Regardless, I had quite a dip with Maceli, followed by more tea, vodka, vegetables, and lamb-liver. Then I rode a horse for a while, only to again be invited into the yurt for a late lunch of roast lamb and pasta, accompanied by apple wine and vodka. I thought that this was the lamb that we had brought up to be slaughtered, but later on I was corrected. We ate the lamb, which had been boiled and was served in large fatty chunks. I felt like an ancient Greek soldier, feasting after a victorious battle.

After stuffing myself silly all day, we again boarded the truck for an icy drive back to town, and arrived at Issyk-Kul late that night. Along the way, the Kyrgyz students sang songs and practiced English. I will certainly be sorry to leave these delightful hosts, and eager students.

Dispatch from Kyrgyzstan

Not very many Americans are fortunate enough to take the 3700 km train from Moscow to Bishkek, Kyrgyzstan. In fact, in early July, I was the only one aboard. I had hoped to spend the 78 hours catching up on my reading and writing, but instead spent nearly all my time visiting and conversing with Kazaks, Russians, Uzbeks, Tajiks, and assorted travelers.

The Kazanskay Station in Moscow is the endpoint for the Trans-Caspian railway, which sealed the Russian conquest of Central Asia (Turkestan) in the late 19th Century. Tsarist Russia and Britain struggled over the vast region in a spy story so epic and mysterious that today it is known simply as The Great Game.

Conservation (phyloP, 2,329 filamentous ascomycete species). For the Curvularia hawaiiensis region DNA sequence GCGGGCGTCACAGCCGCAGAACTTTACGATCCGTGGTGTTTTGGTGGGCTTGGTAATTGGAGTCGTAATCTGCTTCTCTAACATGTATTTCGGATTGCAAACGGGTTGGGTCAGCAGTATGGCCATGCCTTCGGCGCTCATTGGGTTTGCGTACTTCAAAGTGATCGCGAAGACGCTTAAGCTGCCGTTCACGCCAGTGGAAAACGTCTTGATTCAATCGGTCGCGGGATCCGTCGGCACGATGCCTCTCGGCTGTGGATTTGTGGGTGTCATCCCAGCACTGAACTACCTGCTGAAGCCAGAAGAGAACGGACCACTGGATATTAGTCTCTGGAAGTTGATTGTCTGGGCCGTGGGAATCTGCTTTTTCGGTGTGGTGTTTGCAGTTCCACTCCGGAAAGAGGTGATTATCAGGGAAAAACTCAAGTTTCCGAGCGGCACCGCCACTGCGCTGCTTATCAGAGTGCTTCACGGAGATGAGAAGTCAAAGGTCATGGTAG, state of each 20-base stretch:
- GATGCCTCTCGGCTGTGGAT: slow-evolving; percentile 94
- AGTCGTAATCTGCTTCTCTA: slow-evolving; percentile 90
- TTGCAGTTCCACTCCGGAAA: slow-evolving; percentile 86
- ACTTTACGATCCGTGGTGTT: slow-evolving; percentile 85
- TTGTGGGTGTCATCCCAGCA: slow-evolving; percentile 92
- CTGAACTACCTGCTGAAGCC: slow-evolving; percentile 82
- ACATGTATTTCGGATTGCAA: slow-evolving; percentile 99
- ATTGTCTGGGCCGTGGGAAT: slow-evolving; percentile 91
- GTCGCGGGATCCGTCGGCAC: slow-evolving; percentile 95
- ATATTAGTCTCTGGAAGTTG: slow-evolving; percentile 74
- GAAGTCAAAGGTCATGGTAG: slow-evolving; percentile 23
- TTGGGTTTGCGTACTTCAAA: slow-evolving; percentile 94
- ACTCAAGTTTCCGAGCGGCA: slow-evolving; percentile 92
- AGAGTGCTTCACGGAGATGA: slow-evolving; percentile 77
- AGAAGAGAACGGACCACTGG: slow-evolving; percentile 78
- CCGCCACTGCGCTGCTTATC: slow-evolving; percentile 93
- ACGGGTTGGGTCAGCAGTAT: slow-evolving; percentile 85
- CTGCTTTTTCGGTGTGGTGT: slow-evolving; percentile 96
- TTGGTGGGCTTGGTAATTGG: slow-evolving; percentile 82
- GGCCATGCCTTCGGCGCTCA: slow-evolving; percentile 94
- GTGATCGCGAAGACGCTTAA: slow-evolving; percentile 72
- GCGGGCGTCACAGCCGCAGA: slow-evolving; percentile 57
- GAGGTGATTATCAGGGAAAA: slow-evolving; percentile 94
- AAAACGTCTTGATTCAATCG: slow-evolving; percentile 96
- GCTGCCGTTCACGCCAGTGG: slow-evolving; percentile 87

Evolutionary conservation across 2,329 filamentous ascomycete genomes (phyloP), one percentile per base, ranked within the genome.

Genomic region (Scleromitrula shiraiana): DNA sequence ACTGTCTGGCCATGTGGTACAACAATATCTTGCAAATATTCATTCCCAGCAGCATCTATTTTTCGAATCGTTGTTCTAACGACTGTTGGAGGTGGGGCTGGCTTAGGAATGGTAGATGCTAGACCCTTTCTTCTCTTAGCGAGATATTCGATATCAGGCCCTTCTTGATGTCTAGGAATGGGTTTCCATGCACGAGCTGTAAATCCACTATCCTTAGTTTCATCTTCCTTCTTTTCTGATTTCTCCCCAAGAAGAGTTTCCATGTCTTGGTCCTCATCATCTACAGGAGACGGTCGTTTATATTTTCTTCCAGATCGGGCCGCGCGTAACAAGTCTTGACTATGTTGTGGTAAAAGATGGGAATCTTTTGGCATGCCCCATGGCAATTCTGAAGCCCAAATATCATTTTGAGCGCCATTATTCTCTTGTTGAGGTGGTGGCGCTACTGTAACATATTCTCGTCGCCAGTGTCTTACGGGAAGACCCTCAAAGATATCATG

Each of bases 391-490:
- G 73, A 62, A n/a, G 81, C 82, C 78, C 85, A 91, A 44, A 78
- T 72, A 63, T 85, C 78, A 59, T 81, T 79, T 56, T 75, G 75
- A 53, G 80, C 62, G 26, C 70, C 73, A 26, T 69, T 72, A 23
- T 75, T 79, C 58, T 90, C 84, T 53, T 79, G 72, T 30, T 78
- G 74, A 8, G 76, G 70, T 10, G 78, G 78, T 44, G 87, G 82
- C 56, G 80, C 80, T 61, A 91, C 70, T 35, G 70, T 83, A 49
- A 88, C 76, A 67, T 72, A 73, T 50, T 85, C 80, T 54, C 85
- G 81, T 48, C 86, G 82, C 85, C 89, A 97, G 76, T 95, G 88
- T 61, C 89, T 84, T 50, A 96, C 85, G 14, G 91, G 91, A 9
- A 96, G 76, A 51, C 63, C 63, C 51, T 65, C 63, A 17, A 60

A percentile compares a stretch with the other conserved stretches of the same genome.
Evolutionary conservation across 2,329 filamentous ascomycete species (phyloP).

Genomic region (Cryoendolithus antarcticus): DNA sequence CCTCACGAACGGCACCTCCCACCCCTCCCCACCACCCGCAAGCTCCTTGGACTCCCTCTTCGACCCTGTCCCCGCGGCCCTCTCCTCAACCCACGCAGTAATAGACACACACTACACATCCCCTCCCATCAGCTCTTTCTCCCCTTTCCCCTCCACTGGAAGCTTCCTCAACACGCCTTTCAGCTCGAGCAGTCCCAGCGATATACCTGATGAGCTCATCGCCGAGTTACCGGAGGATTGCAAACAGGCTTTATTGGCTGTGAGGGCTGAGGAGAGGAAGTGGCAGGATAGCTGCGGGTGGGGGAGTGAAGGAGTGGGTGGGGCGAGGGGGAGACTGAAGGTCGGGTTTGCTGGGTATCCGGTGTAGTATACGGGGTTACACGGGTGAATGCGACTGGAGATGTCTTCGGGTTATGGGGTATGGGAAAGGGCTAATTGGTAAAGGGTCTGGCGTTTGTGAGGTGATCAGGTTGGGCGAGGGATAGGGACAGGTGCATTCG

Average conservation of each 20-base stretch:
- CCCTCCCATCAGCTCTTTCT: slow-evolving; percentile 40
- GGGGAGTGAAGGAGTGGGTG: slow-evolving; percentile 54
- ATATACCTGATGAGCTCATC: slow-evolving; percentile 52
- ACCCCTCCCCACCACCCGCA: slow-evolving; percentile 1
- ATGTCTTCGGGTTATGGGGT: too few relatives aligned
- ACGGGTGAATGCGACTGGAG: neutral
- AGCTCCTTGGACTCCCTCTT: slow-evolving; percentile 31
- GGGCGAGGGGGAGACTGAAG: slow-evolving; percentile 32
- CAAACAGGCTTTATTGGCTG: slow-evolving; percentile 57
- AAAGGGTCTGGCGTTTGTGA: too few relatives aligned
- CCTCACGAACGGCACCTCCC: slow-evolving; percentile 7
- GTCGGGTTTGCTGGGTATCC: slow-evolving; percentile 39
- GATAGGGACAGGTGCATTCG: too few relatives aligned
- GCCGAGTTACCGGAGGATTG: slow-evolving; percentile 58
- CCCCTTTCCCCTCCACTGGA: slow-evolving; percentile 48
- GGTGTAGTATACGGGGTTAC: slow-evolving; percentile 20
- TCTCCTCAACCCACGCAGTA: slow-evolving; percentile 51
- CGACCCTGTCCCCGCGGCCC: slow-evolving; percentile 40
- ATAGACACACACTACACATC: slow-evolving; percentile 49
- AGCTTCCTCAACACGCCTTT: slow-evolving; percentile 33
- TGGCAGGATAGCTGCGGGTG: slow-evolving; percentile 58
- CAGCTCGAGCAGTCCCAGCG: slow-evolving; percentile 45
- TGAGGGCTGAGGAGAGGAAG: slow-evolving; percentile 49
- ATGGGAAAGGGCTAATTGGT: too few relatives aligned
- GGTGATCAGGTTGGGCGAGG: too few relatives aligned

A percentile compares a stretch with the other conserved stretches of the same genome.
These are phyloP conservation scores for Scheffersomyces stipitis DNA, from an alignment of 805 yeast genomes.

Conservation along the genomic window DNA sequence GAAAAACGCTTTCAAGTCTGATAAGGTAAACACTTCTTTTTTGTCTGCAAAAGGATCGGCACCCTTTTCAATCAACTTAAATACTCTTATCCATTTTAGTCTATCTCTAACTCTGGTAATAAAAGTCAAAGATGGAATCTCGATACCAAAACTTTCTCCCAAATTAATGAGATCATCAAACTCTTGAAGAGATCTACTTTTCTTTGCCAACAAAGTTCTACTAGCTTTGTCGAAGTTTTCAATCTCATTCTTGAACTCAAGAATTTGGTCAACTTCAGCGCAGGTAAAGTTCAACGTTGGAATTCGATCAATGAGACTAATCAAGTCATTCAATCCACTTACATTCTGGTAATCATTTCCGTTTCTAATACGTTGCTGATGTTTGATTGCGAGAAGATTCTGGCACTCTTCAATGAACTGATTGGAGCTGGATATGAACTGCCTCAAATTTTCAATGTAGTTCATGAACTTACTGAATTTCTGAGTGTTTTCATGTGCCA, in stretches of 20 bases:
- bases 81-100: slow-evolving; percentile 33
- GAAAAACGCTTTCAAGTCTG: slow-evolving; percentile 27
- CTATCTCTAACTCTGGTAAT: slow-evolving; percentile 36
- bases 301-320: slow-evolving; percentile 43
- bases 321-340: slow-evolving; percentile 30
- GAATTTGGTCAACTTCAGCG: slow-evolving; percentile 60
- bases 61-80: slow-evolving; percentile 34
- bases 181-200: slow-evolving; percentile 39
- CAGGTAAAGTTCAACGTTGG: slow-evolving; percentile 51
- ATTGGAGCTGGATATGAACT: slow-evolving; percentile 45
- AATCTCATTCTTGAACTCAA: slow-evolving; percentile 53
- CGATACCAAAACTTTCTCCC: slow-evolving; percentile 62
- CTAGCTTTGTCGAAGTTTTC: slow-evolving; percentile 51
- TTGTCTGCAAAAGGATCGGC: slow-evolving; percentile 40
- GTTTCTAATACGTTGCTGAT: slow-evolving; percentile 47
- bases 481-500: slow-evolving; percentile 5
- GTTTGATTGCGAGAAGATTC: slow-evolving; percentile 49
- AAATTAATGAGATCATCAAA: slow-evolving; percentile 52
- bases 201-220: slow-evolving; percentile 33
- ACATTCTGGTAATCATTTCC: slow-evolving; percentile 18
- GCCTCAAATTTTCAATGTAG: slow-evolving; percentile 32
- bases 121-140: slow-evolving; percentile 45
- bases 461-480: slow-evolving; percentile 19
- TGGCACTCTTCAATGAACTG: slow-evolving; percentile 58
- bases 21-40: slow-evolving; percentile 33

I boarded the train at eleven in the evening. My ticket had turned out to be authentic, and I hadn't been asked for the customs declaration form I never received upon my arrival in Moscow. I'd been fearful of anything having to do even remotely with the legendary Russian bureaucracy, since experiencing frustrations beyond comprehension at the consulate in New York's Upper East side. Eighty Russian citizens bustled outside a 13 foot tall wooden door, that would inextricably open once every hour or so for several seconds, during which time a few babushkas would push their way inside. Then it would be slammed shut, and securely locked from the inside, without a word of explanation. Luckily, everything went smoothly as I embarked on the train ride, and I breathed a sigh of relief as I found my place. The second class sleeper seats are actually lateral bunk beds – four to a lockable compartment. The wagon that I rode in (number eleven of 16) was at least thirty years old, and perhaps a great deal more. The age of infrastructure in the entire post-Soviet region is anybody's guess. New things fall apart, while other mechanisms are carefully preserved for generations.